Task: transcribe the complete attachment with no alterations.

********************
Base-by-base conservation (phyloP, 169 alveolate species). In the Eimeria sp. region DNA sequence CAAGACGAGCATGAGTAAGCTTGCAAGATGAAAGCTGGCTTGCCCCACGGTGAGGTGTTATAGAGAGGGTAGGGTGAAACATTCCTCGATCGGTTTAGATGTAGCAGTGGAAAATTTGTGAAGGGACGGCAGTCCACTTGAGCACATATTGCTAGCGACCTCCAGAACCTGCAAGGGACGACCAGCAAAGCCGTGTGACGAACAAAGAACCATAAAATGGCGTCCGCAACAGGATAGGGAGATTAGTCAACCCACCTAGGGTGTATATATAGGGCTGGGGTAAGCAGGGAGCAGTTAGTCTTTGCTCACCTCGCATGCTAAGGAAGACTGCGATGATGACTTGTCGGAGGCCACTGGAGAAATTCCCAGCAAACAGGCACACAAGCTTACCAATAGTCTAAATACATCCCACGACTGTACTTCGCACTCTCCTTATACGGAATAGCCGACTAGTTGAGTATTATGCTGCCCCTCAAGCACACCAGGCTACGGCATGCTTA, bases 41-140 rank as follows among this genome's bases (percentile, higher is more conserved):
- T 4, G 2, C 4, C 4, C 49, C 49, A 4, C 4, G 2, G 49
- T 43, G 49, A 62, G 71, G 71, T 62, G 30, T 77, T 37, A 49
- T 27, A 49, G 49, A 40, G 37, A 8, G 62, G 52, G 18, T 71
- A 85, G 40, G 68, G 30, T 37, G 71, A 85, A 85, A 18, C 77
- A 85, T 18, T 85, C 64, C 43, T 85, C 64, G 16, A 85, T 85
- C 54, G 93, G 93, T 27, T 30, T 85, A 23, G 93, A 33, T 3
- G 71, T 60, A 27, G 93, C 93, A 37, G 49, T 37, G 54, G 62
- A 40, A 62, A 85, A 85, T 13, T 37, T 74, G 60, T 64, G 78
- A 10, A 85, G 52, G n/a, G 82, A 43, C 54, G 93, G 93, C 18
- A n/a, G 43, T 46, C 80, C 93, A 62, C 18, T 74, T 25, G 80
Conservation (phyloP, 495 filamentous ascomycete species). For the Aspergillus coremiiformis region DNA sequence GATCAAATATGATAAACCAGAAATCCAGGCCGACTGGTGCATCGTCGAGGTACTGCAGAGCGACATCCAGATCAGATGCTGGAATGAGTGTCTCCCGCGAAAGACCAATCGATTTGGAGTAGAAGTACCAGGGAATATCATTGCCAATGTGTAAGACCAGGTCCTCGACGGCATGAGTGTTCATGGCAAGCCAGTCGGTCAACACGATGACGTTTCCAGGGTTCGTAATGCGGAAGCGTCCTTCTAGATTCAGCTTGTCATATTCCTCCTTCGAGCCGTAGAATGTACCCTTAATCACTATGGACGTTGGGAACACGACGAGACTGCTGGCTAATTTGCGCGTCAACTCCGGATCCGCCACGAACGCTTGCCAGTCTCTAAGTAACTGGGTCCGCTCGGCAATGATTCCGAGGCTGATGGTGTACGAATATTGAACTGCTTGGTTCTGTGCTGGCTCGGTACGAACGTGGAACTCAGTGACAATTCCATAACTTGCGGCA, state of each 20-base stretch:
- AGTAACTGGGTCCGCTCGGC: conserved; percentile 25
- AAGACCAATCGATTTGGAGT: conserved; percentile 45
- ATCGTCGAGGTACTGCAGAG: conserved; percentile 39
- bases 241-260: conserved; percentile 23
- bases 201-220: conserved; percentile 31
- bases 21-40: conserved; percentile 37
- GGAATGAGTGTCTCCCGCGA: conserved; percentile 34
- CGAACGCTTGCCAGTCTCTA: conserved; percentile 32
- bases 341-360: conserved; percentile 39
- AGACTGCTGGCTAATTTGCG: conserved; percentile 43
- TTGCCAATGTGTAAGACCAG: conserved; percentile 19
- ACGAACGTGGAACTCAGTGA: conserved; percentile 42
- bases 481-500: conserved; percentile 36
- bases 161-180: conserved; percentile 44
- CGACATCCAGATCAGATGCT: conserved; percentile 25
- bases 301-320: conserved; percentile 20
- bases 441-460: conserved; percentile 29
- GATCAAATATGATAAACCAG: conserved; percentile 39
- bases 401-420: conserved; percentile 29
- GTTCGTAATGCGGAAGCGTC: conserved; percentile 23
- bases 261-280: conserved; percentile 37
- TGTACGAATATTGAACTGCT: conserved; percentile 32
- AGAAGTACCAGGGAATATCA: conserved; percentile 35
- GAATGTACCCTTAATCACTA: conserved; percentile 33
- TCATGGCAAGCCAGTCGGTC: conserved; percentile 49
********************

Base-by-base conservation (phyloP, 169 alveolate species). In the Eimeria sp. region DNA sequence CAAGACGAGCATGAGTAAGCTTGCAAGATGAAAGCTGGCTTGCCCCACGGTGAGGTGTTATAGAGAGGGTAGGGTGAAACATTCCTCGATCGGTTTAGATGTAGCAGTGGAAAATTTGTGAAGGGACGGCAGTCCACTTGAGCACATATTGCTAGCGACCTCCAGAACCTGCAAGGGACGACCAGCAAAGCCGTGTGACGAACAAAGAACCATAAAATGGCGTCCGCAACAGGATAGGGAGATTAGTCAACCCACCTAGGGTGTATATATAGGGCTGGGGTAAGCAGGGAGCAGTTAGTCTTTGCTCACCTCGCATGCTAAGGAAGACTGCGATGATGACTTGTCGGAGGCCACTGGAGAAATTCCCAGCAAACAGGCACACAAGCTTACCAATAGTCTAAATACATCCCACGACTGTACTTCGCACTCTCCTTATACGGAATAGCCGACTAGTTGAGTATTATGCTGCCCCTCAAGCACACCAGGCTACGGCATGCTTA, bases 41-140 rank as follows among this genome's bases (percentile, higher is more conserved):
- T 4, G 2, C 4, C 4, C 49, C 49, A 4, C 4, G 2, G 49
- T 43, G 49, A 62, G 71, G 71, T 62, G 30, T 77, T 37, A 49
- T 27, A 49, G 49, A 40, G 37, A 8, G 62, G 52, G 18, T 71
- A 85, G 40, G 68, G 30, T 37, G 71, A 85, A 85, A 18, C 77
- A 85, T 18, T 85, C 64, C 43, T 85, C 64, G 16, A 85, T 85
- C 54, G 93, G 93, T 27, T 30, T 85, A 23, G 93, A 33, T 3
- G 71, T 60, A 27, G 93, C 93, A 37, G 49, T 37, G 54, G 62
- A 40, A 62, A 85, A 85, T 13, T 37, T 74, G 60, T 64, G 78
- A 10, A 85, G 52, G n/a, G 82, A 43, C 54, G 93, G 93, C 18
- A n/a, G 43, T 46, C 80, C 93, A 62, C 18, T 74, T 25, G 80
Conservation (phyloP, 495 filamentous ascomycete species). For the Aspergillus coremiiformis region DNA sequence GATCAAATATGATAAACCAGAAATCCAGGCCGACTGGTGCATCGTCGAGGTACTGCAGAGCGACATCCAGATCAGATGCTGGAATGAGTGTCTCCCGCGAAAGACCAATCGATTTGGAGTAGAAGTACCAGGGAATATCATTGCCAATGTGTAAGACCAGGTCCTCGACGGCATGAGTGTTCATGGCAAGCCAGTCGGTCAACACGATGACGTTTCCAGGGTTCGTAATGCGGAAGCGTCCTTCTAGATTCAGCTTGTCATATTCCTCCTTCGAGCCGTAGAATGTACCCTTAATCACTATGGACGTTGGGAACACGACGAGACTGCTGGCTAATTTGCGCGTCAACTCCGGATCCGCCACGAACGCTTGCCAGTCTCTAAGTAACTGGGTCCGCTCGGCAATGATTCCGAGGCTGATGGTGTACGAATATTGAACTGCTTGGTTCTGTGCTGGCTCGGTACGAACGTGGAACTCAGTGACAATTCCATAACTTGCGGCA, state of each 20-base stretch:
- AGTAACTGGGTCCGCTCGGC: conserved; percentile 25
- AAGACCAATCGATTTGGAGT: conserved; percentile 45
- ATCGTCGAGGTACTGCAGAG: conserved; percentile 39
- bases 241-260: conserved; percentile 23
- bases 201-220: conserved; percentile 31
- bases 21-40: conserved; percentile 37
- GGAATGAGTGTCTCCCGCGA: conserved; percentile 34
- CGAACGCTTGCCAGTCTCTA: conserved; percentile 32
- bases 341-360: conserved; percentile 39
- AGACTGCTGGCTAATTTGCG: conserved; percentile 43
- TTGCCAATGTGTAAGACCAG: conserved; percentile 19
- ACGAACGTGGAACTCAGTGA: conserved; percentile 42
- bases 481-500: conserved; percentile 36
- bases 161-180: conserved; percentile 44
- CGACATCCAGATCAGATGCT: conserved; percentile 25
- bases 301-320: conserved; percentile 20
- bases 441-460: conserved; percentile 29
- GATCAAATATGATAAACCAG: conserved; percentile 39
- bases 401-420: conserved; percentile 29
- GTTCGTAATGCGGAAGCGTC: conserved; percentile 23
- bases 261-280: conserved; percentile 37
- TGTACGAATATTGAACTGCT: conserved; percentile 32
- AGAAGTACCAGGGAATATCA: conserved; percentile 35
- GAATGTACCCTTAATCACTA: conserved; percentile 33
- TCATGGCAAGCCAGTCGGTC: conserved; percentile 49